Though Lorna has drawn and painted for most of her life, it wasn’t until the last 15 years that she has been able to dedicate her time to fine art.
She enjoys the flow and spontaneity of watercolor, and also the rich, juicy qualities of oil paint. Oil paints are well suited to Plein Air painting, and that combines well with her love of the outdoors.
Lorna feels privileged to have studied with many area artists and to have participated in workshops given by local and nationally known artists.
She emigrated from Argentina to Pleasant Hill, Ca. in the early 60s, raised a family in Livermore, Ca., grew almonds in Ripon, Ca. and retired to Sonora where she can indulge in her artistic endeavors.
Sunny Sorensen, email@example.com
ative Californian, Sondra (Sunny) Sorensen graduated with honors with a BA in Studio Art from University of California, Davis in 1979. There she studied oil painting under acclaimed California artists Wayne Thiebaud and Roland Peterson; and ceramic sculpture under the late Robert Arneson. She entered competitions for a year after graduation, won a couple prizes, did odd jobs, and eventually took off for Scotland where she lived for two years.
Returning to California, she had to get a real job. “I had the outlook of an artist—even as a kid I loved to draw—but not the discipline to make it a career move. At the same time, I was too impatient to teach art¸ but I loved the educational scene, and would have happily become a professional student had someone offered to foot the bill.” Finally she landed a job in a high end private high school and went on to wear multiple hats of the Tin Cupper, Glad-hander, Organizer, Magazine Editor, Writer, and Designer. To relax, she led Sierra Club backpack trips in the Sierra for ten of those years. Teaching, she thinks, would have been less stressful.
When the millennium rolled over, Sunny retired from the multiple-caps job, with hand and arm injuries due to excessive computer work, waited four years for the injuries to subside, and then turned to pastels, planning to take up art where she left off. “I thought I wanted to paint the Sierra and deserts I had schlepped through over the years. Only there was a problem. As a delinquent Bay Area Figurative studio artist who at one time leaned toward pop art, I was unprepared to paint landscapes, especially on location. A monumental learning curve loomed before me and all I had to get around it was an untrustworthy bicycle. So I looked up the pastel artists who painted the way I thought I wanted to.” For three years she took workshops from Richard McKinley, Richard McDaniel, Kim Lordier, Gil Dellinger, and Marc Hanson.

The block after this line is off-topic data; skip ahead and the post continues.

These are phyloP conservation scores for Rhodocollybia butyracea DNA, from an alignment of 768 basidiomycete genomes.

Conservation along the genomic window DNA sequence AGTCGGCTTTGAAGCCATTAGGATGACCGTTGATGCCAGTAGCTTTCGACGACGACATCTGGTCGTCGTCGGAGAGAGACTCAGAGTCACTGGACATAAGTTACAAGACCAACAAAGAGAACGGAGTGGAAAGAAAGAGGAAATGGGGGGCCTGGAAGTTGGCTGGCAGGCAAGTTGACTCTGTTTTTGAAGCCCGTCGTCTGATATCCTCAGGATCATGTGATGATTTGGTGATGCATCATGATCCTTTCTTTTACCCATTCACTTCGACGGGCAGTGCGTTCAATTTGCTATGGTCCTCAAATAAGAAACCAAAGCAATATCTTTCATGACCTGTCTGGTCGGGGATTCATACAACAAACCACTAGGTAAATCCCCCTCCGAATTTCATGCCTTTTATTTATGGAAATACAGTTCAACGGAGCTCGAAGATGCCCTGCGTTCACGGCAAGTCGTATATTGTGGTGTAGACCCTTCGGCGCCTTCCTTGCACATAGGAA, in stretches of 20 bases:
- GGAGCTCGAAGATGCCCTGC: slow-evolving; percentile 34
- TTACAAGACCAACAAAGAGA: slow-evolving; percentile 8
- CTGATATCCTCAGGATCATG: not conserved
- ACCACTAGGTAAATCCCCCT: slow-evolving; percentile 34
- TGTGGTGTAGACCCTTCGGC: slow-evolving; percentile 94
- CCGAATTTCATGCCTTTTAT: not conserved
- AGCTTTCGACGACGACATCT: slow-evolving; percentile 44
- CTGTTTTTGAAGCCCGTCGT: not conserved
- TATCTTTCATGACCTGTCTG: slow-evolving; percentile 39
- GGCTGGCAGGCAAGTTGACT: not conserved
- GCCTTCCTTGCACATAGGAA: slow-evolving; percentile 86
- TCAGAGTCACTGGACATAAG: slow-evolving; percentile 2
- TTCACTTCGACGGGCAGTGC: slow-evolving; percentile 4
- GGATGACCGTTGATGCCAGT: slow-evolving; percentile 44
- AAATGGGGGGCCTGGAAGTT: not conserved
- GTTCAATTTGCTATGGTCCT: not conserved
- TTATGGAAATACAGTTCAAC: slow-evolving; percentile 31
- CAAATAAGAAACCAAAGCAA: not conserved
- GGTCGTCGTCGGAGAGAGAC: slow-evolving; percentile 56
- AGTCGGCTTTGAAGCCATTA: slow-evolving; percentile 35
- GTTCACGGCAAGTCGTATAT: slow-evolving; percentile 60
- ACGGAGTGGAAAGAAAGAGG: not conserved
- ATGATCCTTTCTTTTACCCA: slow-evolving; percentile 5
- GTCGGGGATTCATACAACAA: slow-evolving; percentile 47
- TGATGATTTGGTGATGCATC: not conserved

In 2008, Sorensen again became interested in figurative work, and although she continues to do landscapes in both pastels and oils, she is leaning more strongly to the live figure. She quickly learned that painting from a photo can be a curse that it doesn’t take the place of what you really see. “One of the reasons,” she says, “is that each individual sees the same scene or subject differently with two eyes. When you paint from a photo, you end up painting what the camera sees with its one eye. If I use a photo, it’s generally as a loose reference from which I depart after the first margarita.”
Sorensen, who divides her time between Mexico and Hathaway Pines, has been accepted into several competitions, won a few awards, including first place in Ironstone’s spring competition in 2009, accepted commissions, taught a few plein air workshops and runs a summer eight-week life drawing class at Town Hall Arts in Copperopolis. Recently she has started up a summertime plein air group, Calaveras Outdoor Painting Society (C.O.P.S.), which has been written up in The Union Democrat (Sept 21, 2012).Anyone with plein air painting experience who lives in Calaveras County is welcome.
Anthony Pooler, firstname.lastname@example.org
Anthony Pooler is a local artist, currently residing in Modesto. He works primarily in watercolor and acrylics. His art education started at an early age, as his great grandfather, mother, and uncle were all artists. He is also an avid fly-fisher and fly-tier. This occasionally leads to conflicts about whether to fish the stream or to paint it.
His formal art education includes instruction at UC Berkeley, with additional classes at Cal State Hayward. Images include plein air work as well as paintings created from photos from his extensive travels. Of special interest as subjects, are landscapes, and vintage and classic automobiles. He is a member of the Central California Art Association and the Valley Suncatchers. His work can be viewed on the website of fineartamerica.com, and frequently at the Mistlin Gallery and other local venues.
Commissions are welcome.
Cheryl Bloomfield; email@example.com
My love of art began at a young age when teachers would ask me to paint backdrops for school theater and portraits of fellow students. This led to a senior high art award after four years of art classes given by a devoted and creative teacher.
While raising our children, I used my hands to construct orthodontic appliances for six offices in the Bay Area, and oil painted as a “break” from our busy family schedule. As our children matured, I dove into painting wall murals as a business known as “Have Brush—Will Travel” in homes all over San Joaquin County, California.
I have read and studied art books and artists, but taking plein air workshops by Kathleen Dunphy has inspired me to take off in my creative aspirations. There is so much to learn and an abundance of materials to learn from, that I can’t soak it in fast enough. I will forever be studying art to learn to convey my message. I want to show people, who can’t or don’t travel, the beautiful treasures of scenery on the back roads of America, and just how special this country is.